Herbal oasis in Wimauma

One of the reasons I began writing this blog was to share some of the "other stuff" that never makes it into my column. Usually, it's due to space limitations.

Like all the photos I took this morning at Colorfield Farms in Wimauma.

It was my first time out there, and the second time I'd met owner Anne Pidgeon. Her plant nursery has been on my list of places to visit for some time. Since my next newspaper column is going to be about herbs, I decided to make a visit today. 

This gorgeous basil made me yearn for a tomato, fresh mozzarella and basil sandwich on a hunk of crusty ciabatta bread.

If you like mangoes, you'll be in heaven at Colorfield Farms! Anne told me she has about 40 different varieties. In fact, in July, she's going to host a mango festival.

I could't resist taking home a few pots of Florida-friendly herbs.

I was truly impressed by Anne's huge selection of ready-to-stick-in-the-ground annuals, perennials and bedding plants and some gorgeous ready-to-stick-on-my-patio, decorative arrangements.

8221 S. R. 674 Wimauma, FL
Open 7 days: 9 a.m. to 6:30 p.m.
(813) 833-2545


Part deux.....

My friend Pam really knows how to catch AND cook fish. Here's another good recipe (Paula Deen look out!)


It's how I roll...

For two weeks, I've been walking every day and eating smart.

"Cutting the crap," as Mariel Hemingway says in her book "Healthy Living." That means reducing my sugar intake, examining my caffeine habits, reducing chemical additives, etc.

I must say, it's a gradual process.

Several days ago, I ran across this recipe in my Maxwell House cookbook. Unable to shake the craving for something gooey and sweet, I made a coffee jelly roll this morning. (But don't tell anyone.)

1 cup all-purpose flour
1 teaspoon baking powder
5 tablespoons hot water
2 tablespoons butter or margarine
1 tablespoon instant coffee
3 large eggs, at room temperature
1 teaspoon vanilla extract
1/4 teaspoon salt
1 cup granulated sugar
Powdered sugar for sprinkling on the cloth towel and over the jelly roll
1 cup apricot jam or jelly (I used raspberry, because that's what I had on hand.)

Heat the oven to 375 degrees. Butter a 15- by 10-inch baking pan and line with wax paper; butter the wax paper. Mix the flour and baking powder in a small bowl; set aside. Heat the water, butter and instant coffee in a small saucepan on medium heat until the butter is melted; set aside.

Beat the eggs, vanilla and salt in a large bowl with an electric mixer set on high speed. Gradually add the granulated sugar, beating until thick and light in color. Gently stir in the flour mixture. Add the butter mixture and gently stir until well blended. Spread the batter in the prepared pan.

Bake for 12 to 15 minutes or until a toothpick inserted in the center of the cake comes out clean. Generously sprinkle a cloth towel with the powdered sugar. Turn the cake out onto the towel. Carefully remove the wax paper. Trim any crisp edges, if necessary. Roll the cake up in the towel, starting with the short side. Cool completely on a wire rack. Unroll the cake. Spread with the jam, and re-roll the cake. Before serving, sprinkle the cake with additional powdered sugar, if desired. Cut into slices to serve.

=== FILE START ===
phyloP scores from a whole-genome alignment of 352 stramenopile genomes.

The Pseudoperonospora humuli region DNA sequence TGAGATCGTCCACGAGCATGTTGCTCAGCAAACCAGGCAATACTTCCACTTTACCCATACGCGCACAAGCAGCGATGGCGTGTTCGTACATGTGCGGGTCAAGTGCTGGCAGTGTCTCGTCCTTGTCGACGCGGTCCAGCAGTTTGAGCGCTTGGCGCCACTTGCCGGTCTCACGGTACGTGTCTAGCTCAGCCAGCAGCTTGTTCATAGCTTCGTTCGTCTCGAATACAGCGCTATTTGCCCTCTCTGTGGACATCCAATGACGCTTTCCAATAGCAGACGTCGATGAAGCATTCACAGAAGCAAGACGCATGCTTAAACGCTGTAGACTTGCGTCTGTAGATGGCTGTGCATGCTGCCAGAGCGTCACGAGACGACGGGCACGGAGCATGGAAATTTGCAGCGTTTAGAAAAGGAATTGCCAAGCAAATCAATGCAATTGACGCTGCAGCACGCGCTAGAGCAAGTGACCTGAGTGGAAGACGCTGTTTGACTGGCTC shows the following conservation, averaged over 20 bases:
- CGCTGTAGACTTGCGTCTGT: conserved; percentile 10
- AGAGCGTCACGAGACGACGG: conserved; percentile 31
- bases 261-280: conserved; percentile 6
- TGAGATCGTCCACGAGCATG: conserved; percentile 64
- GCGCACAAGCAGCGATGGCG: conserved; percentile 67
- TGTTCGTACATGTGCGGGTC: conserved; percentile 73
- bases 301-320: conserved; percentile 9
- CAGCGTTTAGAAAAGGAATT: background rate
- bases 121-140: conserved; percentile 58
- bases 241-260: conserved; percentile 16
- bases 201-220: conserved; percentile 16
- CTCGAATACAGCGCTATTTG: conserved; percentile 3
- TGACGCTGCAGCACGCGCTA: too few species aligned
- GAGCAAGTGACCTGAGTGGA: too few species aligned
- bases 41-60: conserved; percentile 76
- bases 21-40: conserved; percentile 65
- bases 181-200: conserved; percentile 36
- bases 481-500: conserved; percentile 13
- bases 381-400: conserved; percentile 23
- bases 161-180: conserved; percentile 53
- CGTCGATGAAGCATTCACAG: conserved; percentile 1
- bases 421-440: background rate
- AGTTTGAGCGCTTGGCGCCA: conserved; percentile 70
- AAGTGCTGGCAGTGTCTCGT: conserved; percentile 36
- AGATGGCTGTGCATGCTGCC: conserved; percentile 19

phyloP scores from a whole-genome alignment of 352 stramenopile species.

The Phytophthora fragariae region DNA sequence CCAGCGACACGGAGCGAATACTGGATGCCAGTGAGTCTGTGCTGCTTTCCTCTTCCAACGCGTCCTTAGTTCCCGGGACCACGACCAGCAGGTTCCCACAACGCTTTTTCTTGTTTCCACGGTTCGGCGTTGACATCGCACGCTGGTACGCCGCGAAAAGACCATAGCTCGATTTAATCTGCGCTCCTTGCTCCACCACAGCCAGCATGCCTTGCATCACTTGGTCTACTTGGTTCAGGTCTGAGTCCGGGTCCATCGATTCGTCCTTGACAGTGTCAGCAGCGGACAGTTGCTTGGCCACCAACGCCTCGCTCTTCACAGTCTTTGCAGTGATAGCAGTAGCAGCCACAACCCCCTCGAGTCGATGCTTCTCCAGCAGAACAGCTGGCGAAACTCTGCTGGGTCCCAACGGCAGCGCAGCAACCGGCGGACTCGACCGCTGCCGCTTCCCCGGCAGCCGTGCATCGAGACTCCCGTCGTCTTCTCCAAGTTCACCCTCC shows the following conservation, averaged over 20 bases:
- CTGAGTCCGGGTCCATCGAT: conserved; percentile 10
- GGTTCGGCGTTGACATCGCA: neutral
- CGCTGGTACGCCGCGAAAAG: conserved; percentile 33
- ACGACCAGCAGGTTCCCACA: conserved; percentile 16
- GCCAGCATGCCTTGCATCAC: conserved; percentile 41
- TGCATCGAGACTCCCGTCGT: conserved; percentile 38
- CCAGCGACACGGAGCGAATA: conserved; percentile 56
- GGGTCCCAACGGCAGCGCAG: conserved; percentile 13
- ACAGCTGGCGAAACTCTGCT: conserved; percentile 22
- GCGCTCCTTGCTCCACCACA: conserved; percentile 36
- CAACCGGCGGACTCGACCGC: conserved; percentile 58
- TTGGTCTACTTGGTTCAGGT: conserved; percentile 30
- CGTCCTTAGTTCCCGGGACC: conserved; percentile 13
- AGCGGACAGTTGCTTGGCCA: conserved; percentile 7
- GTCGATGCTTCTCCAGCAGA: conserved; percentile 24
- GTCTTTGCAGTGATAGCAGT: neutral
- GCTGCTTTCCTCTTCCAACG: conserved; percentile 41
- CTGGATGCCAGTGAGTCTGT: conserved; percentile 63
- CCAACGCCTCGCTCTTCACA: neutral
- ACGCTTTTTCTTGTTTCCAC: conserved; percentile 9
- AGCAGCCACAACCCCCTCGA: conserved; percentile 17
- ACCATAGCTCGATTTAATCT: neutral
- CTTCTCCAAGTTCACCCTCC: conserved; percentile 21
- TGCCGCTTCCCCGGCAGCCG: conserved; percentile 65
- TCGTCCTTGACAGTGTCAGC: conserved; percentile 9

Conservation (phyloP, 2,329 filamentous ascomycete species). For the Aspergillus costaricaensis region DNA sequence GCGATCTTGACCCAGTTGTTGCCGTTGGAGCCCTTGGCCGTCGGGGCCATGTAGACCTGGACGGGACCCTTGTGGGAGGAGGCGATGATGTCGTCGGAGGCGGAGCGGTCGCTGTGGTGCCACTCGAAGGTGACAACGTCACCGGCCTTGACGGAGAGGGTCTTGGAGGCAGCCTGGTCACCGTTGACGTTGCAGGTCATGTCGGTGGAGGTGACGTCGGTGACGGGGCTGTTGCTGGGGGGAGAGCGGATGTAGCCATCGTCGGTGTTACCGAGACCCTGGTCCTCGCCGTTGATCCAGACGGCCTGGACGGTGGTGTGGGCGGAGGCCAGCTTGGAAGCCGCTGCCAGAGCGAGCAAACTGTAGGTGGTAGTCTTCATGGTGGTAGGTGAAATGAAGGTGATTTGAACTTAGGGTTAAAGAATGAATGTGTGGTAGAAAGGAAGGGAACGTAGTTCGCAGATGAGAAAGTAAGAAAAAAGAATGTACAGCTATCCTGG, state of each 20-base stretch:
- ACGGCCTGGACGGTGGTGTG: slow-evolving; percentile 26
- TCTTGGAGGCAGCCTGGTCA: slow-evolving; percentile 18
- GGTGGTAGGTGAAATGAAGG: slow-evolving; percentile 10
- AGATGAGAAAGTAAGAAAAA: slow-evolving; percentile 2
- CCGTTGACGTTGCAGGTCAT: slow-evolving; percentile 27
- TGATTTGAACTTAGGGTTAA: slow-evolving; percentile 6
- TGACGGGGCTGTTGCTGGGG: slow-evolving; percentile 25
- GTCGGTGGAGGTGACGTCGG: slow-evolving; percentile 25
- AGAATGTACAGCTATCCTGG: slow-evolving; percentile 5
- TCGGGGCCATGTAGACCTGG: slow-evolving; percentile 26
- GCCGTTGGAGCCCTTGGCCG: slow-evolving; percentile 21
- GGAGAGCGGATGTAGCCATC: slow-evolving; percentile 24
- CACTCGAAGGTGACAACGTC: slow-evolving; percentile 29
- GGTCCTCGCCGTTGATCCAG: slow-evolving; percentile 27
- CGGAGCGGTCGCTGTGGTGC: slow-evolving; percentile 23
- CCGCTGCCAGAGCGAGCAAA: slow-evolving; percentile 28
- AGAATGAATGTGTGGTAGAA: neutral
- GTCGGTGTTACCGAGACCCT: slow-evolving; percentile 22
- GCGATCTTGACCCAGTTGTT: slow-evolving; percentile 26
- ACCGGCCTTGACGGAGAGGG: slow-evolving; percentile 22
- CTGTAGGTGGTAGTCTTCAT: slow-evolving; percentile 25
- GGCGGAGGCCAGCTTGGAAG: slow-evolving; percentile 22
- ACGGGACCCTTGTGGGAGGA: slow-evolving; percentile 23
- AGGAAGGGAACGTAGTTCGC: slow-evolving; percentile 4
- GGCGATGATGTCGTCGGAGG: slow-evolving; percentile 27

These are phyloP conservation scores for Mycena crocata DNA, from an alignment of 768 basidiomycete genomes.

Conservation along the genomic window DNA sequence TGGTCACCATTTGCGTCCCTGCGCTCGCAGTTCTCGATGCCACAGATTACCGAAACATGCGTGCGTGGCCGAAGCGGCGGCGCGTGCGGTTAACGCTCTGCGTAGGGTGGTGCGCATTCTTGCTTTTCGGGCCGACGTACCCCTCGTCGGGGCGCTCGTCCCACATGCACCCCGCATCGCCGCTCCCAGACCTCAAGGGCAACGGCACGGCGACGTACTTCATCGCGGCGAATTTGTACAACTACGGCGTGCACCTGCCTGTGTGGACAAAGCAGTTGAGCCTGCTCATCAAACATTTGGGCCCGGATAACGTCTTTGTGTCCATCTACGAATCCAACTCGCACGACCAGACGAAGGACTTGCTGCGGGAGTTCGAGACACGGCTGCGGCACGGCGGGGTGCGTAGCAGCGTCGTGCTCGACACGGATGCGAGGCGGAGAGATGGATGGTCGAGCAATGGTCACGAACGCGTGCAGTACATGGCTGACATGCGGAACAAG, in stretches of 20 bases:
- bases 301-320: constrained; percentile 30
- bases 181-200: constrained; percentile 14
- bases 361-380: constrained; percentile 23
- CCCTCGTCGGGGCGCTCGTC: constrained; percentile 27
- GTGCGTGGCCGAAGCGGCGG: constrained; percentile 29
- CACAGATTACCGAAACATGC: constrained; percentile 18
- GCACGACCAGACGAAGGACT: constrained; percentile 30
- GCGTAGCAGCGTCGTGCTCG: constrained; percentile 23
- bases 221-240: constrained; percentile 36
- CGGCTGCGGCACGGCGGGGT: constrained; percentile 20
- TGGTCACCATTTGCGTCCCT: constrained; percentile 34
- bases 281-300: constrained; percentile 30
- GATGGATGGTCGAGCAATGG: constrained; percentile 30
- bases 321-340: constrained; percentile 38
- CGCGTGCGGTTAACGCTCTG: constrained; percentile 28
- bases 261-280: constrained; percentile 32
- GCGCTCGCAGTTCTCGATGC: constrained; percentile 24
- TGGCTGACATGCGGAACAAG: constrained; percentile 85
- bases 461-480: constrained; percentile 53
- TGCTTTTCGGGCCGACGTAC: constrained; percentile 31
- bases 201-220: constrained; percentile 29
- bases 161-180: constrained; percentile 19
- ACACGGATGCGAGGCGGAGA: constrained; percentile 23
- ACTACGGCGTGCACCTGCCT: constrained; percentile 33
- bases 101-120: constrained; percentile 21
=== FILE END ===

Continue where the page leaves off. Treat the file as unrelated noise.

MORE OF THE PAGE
Source: Maxwell House Coffee Drinks & Desserts Cookbook


Grass is dead, but lemon grass, very pretty...

A year ago, I attended a small dinner party hosted by my friend Elena, who was born and raised in Caracas, Venezuela. We had a choice of several beverages, including freshly made lemon grass iced tea, which was something new to me. Sipping the light, lemony drink on a warm summer evening was totally refreshing .

Elena told me the first time she drank this tea was while she was visiting her sister in Chichirivichi, a coastal town near Caracas on the coast of the Caribbean Sea. She had gone to help her sister plant some bamboo, yucca and lemon grass.

After working half the day, they went home to rest and freshen up, but first her sister put the ingredients for some tea into a pot to simmer. After their siesta, Elena woke to find the entire house filled with a wonderful aroma. It was the tea, which her sister served in tall glasses with lots of ice.

Finding a lemon grass plant was a challenge. After a few phone calls and a trip to Home Depot, I discovered that Susan Bishop and Kathy Oliver, co-owners of My Mother's Garden, an organic herb farm in Wimauma, had a plentiful supply. Researching online, I learned you can also find lemon grass in Asian markets and at some specialty grocery stores.

The two, tiny lemon grass plants I purchased are now monstrous! I sure could use some recipe ideas, other than for tea.

Lemon Grass Iced Tea
2 or 3 stalks fresh lemon grass
2 quarts water
8 oz. hard cane sugar
2 limes

Cut lemon grass into 2-inch pieces, then place into a pot with the two quarts of water. Bring to a boil, and then simmer for about 15 to 20 minutes. Let cool, strain and add the juice of the two fresh limes. Cool in the refrigerator. Just before serving, add a splash of seltzer water or club soda and lots of ice.


It's b-a-a-a-ck!

I'm excited. After a several-year hiatus, the Ruskin Community Market has re-opened, only this time across from the Ruskin Post Office. And it's a win-win all around for produce shoppers, bargain hunters, area growers and local artists and crafters. You just can't trade the experience of chatting with the folks who grow your food.

Right now, it's a small market, with only a handful of vendors, but the potential is there for 70, with ample parking.

Check out the homemade "Fickle Pickles" and...
some amazing summer squash, tomatoes, pickling cukes and pecans.

There's even music by local musician Gary Tatlock on his keyboard.

The Ruskin Community Market is open every Saturday from 9 a.m. to 1 p.m. Don't forget to take your reusable shopping bags. I keep a few in the trunk of my car.